Phil Foden, Manchester City — Is this the year Foden finally pushes his way into Pep Guardiola‘s regular rotation? We’ve been waiting for him to do so for two seasons now, yet he won’t turn 20 years old until after the 2019-20 season ends. Central midfield is still relatively thin at Man City, though that hasn’t stopped Guardiola from refusing to rotate and give Foden chances in the past.

2 days to go until new PL season: Is it a 2-horse race again?

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On the evidence of the 2018-19 season, Manchester City and Liverpool appear set to dominate the Premier League for many years to come.

[ MORE: 2019-20 season preview: Manchester City ]

Both squads are full of brilliant, ambitious players on the younger side of their respective careers, and between them they have two of the best managers in the world. That’s a surefire recipe for success, and just some of the reasons so many fans and pundits alike are predicting another neck-and-neck title race between Man City and Liverpool.

But — and stick with us here — what if there were other sides in the PL who could mount a title challenge of their own? Does such a thing exist as we count down to two days until the start of the 2019-20 PL season? If so, what would such a club’s path be to doing the near-unthinkable and close the 25-point gap between second and third?

[ MORE: 2019-20 season preview: Liverpool ]

Chelsea finished third last season which would make them the logical place to begin such a discussion, but they have since seen Eden Hazard depart for Real Madrid and begun a two-window transfer ban. Christian Pulisic arrived after signing last January and Mateo Kovacic made his loan deal a permanent one. Other than that, a handful of previously loaned players, most notably center forward Tammy Abraham, have returned and will fill out the holes in the squad. Frank Lampard, who has one season of managerial experience, replaced Maurizio Sarri. All of that adds up to far too much instability and uncertainty. Verdict: not a threat.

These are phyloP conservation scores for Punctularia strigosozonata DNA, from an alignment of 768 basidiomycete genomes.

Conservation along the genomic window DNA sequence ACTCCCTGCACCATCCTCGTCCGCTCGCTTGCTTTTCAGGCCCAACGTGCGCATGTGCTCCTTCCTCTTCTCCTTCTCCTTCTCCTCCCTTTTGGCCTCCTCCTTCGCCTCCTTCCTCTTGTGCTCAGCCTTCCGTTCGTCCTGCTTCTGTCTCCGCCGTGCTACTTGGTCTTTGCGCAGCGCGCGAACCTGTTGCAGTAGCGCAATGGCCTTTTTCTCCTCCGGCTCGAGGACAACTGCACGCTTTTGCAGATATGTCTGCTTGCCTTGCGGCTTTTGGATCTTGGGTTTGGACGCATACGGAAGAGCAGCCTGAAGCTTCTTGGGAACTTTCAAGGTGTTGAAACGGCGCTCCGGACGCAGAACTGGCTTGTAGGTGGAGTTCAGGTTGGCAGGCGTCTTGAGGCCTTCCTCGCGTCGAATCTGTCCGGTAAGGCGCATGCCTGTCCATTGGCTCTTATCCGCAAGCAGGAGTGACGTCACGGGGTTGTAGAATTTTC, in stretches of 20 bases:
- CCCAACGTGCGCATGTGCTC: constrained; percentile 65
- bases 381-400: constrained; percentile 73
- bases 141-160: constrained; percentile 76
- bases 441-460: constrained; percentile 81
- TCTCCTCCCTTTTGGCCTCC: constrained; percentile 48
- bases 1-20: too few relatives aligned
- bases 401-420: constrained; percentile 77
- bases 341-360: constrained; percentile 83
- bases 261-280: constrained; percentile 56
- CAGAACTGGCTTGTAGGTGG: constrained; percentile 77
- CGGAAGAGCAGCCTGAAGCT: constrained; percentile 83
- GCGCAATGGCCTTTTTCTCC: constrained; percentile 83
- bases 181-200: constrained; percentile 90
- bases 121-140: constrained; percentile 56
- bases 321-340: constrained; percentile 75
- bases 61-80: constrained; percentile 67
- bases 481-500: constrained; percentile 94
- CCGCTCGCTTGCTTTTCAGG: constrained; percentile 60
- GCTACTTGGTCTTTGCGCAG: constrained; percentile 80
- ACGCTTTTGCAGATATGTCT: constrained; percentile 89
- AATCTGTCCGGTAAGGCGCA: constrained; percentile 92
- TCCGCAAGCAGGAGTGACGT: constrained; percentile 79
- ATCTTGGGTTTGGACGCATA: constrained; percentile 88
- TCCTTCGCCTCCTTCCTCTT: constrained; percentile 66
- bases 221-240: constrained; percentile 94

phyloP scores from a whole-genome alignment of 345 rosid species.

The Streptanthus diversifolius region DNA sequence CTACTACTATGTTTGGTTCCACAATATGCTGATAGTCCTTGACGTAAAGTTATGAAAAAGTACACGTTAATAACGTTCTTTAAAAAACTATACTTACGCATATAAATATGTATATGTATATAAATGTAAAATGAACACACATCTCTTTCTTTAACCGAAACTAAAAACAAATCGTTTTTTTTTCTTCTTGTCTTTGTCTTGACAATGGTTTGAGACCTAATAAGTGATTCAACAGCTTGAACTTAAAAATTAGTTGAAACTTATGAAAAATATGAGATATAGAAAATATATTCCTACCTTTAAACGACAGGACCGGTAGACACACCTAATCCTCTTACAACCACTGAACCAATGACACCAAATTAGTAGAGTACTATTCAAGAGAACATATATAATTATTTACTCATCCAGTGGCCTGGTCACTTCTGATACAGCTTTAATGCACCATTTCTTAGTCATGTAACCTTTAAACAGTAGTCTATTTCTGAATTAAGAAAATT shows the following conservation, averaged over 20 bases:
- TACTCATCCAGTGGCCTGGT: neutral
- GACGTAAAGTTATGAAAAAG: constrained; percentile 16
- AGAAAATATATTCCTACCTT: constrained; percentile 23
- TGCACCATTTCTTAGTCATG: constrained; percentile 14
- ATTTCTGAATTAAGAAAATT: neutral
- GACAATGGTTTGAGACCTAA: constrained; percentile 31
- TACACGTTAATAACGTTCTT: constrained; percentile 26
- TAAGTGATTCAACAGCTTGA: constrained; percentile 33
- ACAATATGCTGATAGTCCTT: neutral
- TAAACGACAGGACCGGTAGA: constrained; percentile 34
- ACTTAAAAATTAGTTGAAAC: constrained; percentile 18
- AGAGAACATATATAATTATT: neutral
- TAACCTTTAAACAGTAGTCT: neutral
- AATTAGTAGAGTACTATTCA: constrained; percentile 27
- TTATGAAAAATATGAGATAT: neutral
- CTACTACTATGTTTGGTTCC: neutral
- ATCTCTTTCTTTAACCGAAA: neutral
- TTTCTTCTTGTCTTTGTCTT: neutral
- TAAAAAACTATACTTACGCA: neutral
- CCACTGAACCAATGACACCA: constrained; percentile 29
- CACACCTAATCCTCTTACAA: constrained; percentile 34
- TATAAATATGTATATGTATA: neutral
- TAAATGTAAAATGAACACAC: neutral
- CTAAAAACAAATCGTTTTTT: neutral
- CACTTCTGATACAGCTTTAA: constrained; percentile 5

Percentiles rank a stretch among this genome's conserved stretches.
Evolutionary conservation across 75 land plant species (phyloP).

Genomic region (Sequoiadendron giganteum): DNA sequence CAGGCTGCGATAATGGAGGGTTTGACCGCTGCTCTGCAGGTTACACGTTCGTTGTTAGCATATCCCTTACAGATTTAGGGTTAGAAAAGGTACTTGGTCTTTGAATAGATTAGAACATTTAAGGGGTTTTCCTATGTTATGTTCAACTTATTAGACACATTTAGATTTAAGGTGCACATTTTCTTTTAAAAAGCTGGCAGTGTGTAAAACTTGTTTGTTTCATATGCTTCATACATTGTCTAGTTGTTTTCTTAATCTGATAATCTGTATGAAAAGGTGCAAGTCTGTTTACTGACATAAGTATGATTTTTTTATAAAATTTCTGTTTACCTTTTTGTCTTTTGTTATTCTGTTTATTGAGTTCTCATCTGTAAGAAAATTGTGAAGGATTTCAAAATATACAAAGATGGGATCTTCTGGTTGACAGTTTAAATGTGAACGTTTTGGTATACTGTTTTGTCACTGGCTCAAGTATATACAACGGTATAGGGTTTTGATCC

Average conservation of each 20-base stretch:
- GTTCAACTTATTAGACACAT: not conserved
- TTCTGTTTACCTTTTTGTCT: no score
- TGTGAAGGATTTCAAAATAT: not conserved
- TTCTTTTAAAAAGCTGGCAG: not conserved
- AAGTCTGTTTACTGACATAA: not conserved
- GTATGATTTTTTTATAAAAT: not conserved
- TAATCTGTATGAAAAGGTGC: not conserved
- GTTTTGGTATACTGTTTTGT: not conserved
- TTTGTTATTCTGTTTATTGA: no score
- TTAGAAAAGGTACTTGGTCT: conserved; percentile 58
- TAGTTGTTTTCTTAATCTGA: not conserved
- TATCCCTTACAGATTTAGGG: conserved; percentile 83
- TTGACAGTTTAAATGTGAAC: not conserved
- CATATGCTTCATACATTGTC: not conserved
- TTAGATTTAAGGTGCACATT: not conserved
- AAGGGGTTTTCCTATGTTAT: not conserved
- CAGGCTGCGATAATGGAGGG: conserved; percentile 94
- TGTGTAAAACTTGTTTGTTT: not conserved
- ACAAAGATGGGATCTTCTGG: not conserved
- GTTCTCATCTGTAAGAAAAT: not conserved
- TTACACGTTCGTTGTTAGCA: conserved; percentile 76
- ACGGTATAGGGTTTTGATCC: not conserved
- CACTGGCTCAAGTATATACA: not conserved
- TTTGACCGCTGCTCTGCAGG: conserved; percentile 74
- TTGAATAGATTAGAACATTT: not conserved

Tottenham Hotspur finished fourth and reached the Champions League final last season, and they have neither a transfer ban (self-imposed or otherwise) nor a new manager this season. It’s a promising start, at least. Tanguy Ndombele should be the answer to many of Tottenham’s problems in midfield, though it remains to be seen how quickly he’ll take to the PL and Mauricio Pochettino‘s system. For Spurs to make a real challenge, Harry Kane would have to avoid ankle ligament injuries for the first time in his career, Dele Alli would have to return to his very best of two and three seasons ago, Daniel Levy would have to pull off another one or two signings in the next 24 hours, one of Juan Foyth or Kyle Walker-Peters would have to become a lockdown defender at right back, and Spurs would likely have to bow out of the Champions League early to focus on the PL. That’s a lot of ifs. Verdict: probably not, but maybe, but probably not.

[ MORE: Is Man City’s defense strong enough, or deep enough? ]

Arsenal finished fifth last season, and the Gunners have spent aggressively this summer. Unfortunately for their title dreams, they’ve done nothing (again) to address their perennial achilles heel: the defense. Nicolas Pepe might very well be brilliant from day one, but Arsenal were hardly short on dynamic attackers when the summer began. William Saliba might be a long-term stalwart at center back, but he won’t move to London until next summer. There should be every hope alive inside Arsenal fans’ hearts that they’re the third-best side in the PL this season, but a title challenge? Verdict: also not a threat.